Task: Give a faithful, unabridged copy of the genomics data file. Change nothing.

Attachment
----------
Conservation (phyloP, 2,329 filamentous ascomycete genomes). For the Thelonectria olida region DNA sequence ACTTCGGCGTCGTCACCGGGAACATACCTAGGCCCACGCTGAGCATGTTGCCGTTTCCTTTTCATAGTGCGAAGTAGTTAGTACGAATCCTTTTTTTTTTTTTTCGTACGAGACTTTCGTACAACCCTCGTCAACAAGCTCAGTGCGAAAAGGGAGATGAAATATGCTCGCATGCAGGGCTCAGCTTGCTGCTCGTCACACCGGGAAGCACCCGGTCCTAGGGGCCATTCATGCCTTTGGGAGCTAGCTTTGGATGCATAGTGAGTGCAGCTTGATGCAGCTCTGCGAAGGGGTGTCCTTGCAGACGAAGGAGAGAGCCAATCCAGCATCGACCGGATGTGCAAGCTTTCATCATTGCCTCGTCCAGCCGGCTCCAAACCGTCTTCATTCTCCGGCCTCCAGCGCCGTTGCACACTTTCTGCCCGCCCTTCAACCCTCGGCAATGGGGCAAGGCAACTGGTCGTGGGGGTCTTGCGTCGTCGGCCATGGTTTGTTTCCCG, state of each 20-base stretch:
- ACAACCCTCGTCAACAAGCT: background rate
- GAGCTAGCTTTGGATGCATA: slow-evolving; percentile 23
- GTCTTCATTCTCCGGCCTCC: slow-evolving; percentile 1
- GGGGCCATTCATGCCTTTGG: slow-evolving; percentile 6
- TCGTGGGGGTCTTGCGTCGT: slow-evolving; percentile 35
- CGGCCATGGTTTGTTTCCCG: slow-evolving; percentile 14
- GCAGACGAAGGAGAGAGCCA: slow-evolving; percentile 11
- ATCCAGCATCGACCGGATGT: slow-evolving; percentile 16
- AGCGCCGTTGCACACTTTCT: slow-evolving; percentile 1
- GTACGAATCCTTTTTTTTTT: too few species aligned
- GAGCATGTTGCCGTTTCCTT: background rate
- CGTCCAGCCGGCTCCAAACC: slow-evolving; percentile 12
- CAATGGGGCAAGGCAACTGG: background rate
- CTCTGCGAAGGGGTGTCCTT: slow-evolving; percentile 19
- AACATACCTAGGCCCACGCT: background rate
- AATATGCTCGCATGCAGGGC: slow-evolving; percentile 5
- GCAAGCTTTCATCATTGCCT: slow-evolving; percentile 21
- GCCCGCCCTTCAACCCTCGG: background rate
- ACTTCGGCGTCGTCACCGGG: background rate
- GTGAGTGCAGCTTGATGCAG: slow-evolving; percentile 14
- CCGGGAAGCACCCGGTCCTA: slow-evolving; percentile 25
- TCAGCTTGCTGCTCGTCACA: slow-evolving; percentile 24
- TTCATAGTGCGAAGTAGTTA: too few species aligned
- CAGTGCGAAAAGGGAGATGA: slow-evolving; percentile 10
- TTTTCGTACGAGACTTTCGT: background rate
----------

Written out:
Conservation (phyloP, 2,329 filamentous ascomycete genomes). For the Thelonectria olida region DNA sequence ACTTCGGCGTCGTCACCGGGAACATACCTAGGCCCACGCTGAGCATGTTGCCGTTTCCTTTTCATAGTGCGAAGTAGTTAGTACGAATCCTTTTTTTTTTTTTTCGTACGAGACTTTCGTACAACCCTCGTCAACAAGCTCAGTGCGAAAAGGGAGATGAAATATGCTCGCATGCAGGGCTCAGCTTGCTGCTCGTCACACCGGGAAGCACCCGGTCCTAGGGGCCATTCATGCCTTTGGGAGCTAGCTTTGGATGCATAGTGAGTGCAGCTTGATGCAGCTCTGCGAAGGGGTGTCCTTGCAGACGAAGGAGAGAGCCAATCCAGCATCGACCGGATGTGCAAGCTTTCATCATTGCCTCGTCCAGCCGGCTCCAAACCGTCTTCATTCTCCGGCCTCCAGCGCCGTTGCACACTTTCTGCCCGCCCTTCAACCCTCGGCAATGGGGCAAGGCAACTGGTCGTGGGGGTCTTGCGTCGTCGGCCATGGTTTGTTTCCCG, state of each 20-base stretch:
- ACAACCCTCGTCAACAAGCT: background rate
- GAGCTAGCTTTGGATGCATA: slow-evolving; percentile 23
- GTCTTCATTCTCCGGCCTCC: slow-evolving; percentile 1
- GGGGCCATTCATGCCTTTGG: slow-evolving; percentile 6
- TCGTGGGGGTCTTGCGTCGT: slow-evolving; percentile 35
- CGGCCATGGTTTGTTTCCCG: slow-evolving; percentile 14
- GCAGACGAAGGAGAGAGCCA: slow-evolving; percentile 11
- ATCCAGCATCGACCGGATGT: slow-evolving; percentile 16
- AGCGCCGTTGCACACTTTCT: slow-evolving; percentile 1
- GTACGAATCCTTTTTTTTTT: too few species aligned
- GAGCATGTTGCCGTTTCCTT: background rate
- CGTCCAGCCGGCTCCAAACC: slow-evolving; percentile 12
- CAATGGGGCAAGGCAACTGG: background rate
- CTCTGCGAAGGGGTGTCCTT: slow-evolving; percentile 19
- AACATACCTAGGCCCACGCT: background rate
- AATATGCTCGCATGCAGGGC: slow-evolving; percentile 5
- GCAAGCTTTCATCATTGCCT: slow-evolving; percentile 21
- GCCCGCCCTTCAACCCTCGG: background rate
- ACTTCGGCGTCGTCACCGGG: background rate
- GTGAGTGCAGCTTGATGCAG: slow-evolving; percentile 14
- CCGGGAAGCACCCGGTCCTA: slow-evolving; percentile 25
- TCAGCTTGCTGCTCGTCACA: slow-evolving; percentile 24
- TTCATAGTGCGAAGTAGTTA: too few species aligned
- CAGTGCGAAAAGGGAGATGA: slow-evolving; percentile 10
- TTTTCGTACGAGACTTTCGT: background rate